It's 1958. Painter Mark Rothko is at the height of his fame, and has accepted one of the most ambitious commissions of the 20th century: to create a series of large canvases for the prestigious Four Seasons restaurant in the new Seagram Building designed by iconic architect Philip Johnson. Should he do it? The money's great, yes, but do his contemplative abstracts belong in such a consumerist and commercial venue? Putting them there, do they simply become big versions of "over mantels," decorative pieces secondary to the function of the room, designed, effectively, to match the couch? What is art for? This is the dilemma at the heart of RED, the 2010-Tony-Award-winning play by John Logan, currently in a terrific production at TheaterWorks.
The play is profoundly a dialogue with the audience — the first and regularly repeated line is "What do you see?" — as much as between Rothko and his assistant about the nature of meaning. With all this heady talk about the purposes of art you'd be forgiven for fearing the show might be bloodless or tedious. There's no danger of that, though, with actor Jonathan Epstein as Rothko. From his first entrance, he fills the space with a combination of virile arrogance and searching intelligence. He threads a maternal protectiveness toward his paintings into the bravado of the part. Epstein has long been one of the leading actors at Shakespeare & Company in Lenox, Mass., where he's played more than 50 roles and mastered the connection between volatile emotion and clear delivery of language that is at the core of the aesthetic there. He's also got national and international credits, and he brings emotional size, rich vocal gifts, and commanding physicality to each moment. His volatility is both fascinating and dangerous: you want and need to keep an eye on him at all times.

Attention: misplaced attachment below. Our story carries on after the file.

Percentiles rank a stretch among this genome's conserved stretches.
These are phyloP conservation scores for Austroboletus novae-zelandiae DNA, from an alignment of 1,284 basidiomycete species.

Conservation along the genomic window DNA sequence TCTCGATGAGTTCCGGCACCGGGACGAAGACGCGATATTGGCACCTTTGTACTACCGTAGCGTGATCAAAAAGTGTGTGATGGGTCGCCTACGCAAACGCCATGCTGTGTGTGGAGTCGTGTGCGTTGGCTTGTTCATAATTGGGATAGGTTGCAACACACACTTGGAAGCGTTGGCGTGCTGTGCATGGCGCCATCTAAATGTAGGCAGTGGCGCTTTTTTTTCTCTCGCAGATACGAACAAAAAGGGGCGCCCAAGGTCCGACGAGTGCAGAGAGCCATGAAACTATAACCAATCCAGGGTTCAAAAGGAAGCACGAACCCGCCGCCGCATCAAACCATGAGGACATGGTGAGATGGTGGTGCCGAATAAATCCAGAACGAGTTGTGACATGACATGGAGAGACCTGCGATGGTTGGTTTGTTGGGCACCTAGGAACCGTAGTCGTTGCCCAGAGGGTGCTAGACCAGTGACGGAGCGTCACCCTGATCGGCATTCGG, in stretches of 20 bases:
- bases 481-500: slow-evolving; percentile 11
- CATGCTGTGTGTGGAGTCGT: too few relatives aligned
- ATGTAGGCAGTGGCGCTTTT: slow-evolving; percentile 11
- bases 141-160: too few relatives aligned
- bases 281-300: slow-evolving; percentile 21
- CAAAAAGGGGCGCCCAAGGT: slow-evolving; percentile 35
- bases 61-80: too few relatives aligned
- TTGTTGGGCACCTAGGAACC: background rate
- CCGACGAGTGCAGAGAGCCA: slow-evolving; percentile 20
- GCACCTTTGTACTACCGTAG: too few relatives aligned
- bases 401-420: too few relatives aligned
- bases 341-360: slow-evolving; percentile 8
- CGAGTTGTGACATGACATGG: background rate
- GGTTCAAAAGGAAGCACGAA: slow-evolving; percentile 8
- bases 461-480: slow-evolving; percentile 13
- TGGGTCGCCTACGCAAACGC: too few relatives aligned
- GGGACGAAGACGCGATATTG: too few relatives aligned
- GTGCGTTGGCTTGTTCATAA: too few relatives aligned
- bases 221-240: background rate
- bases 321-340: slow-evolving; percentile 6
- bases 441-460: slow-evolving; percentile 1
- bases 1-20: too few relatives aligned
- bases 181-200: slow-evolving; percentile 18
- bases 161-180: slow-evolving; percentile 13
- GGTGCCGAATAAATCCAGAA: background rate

In this, the audience's avatar is Ken, the young assistant, a painter himself, who has to do Rothko's bidding and respond to his provocations. Young actor Thomas Everton holds his own against the lion with whom he's caged, growing spine over the two-year span of time the play encompasses. He's got his own depths, born of trauma. As an art school grad, he can challenge Rothko's assertions about other painters. At first, he's blindsided by Rothko's references to Nietzsche, Freud, and Jung but he does his homework and that allows playwright Logan to explore theories of meaning in a way that is character driven. You'll enjoy this show more if you know something about the Apollonian and Dionysian divide, and about Jackson Pollock and leading abstract expressionists, and Warhol and other pop artists who superseded them, but the play works even if you don't.
Both characters are changed by the time they spend together, and though the end of the play is a tad pat, the overall experience is exhilarating. There's a special and deserved credit in the program to Andria Alex, the charge scenic artist, who taught the actors to paint like rock stars — which they absolutely do.
As entertaining as it is smart, this show unrolls in 90 unbroken minutes and will hold the attention of a broad audience from older teens up. If you're someone who cares about art and art making, don't miss it.
Through May 6, $13-$50, TheaterWorks, 233 Pearl Street, (860) 527-7838, theaterworkshartford.org
Post Your Comment BelowCopyright © 2014, The Baltimore Sun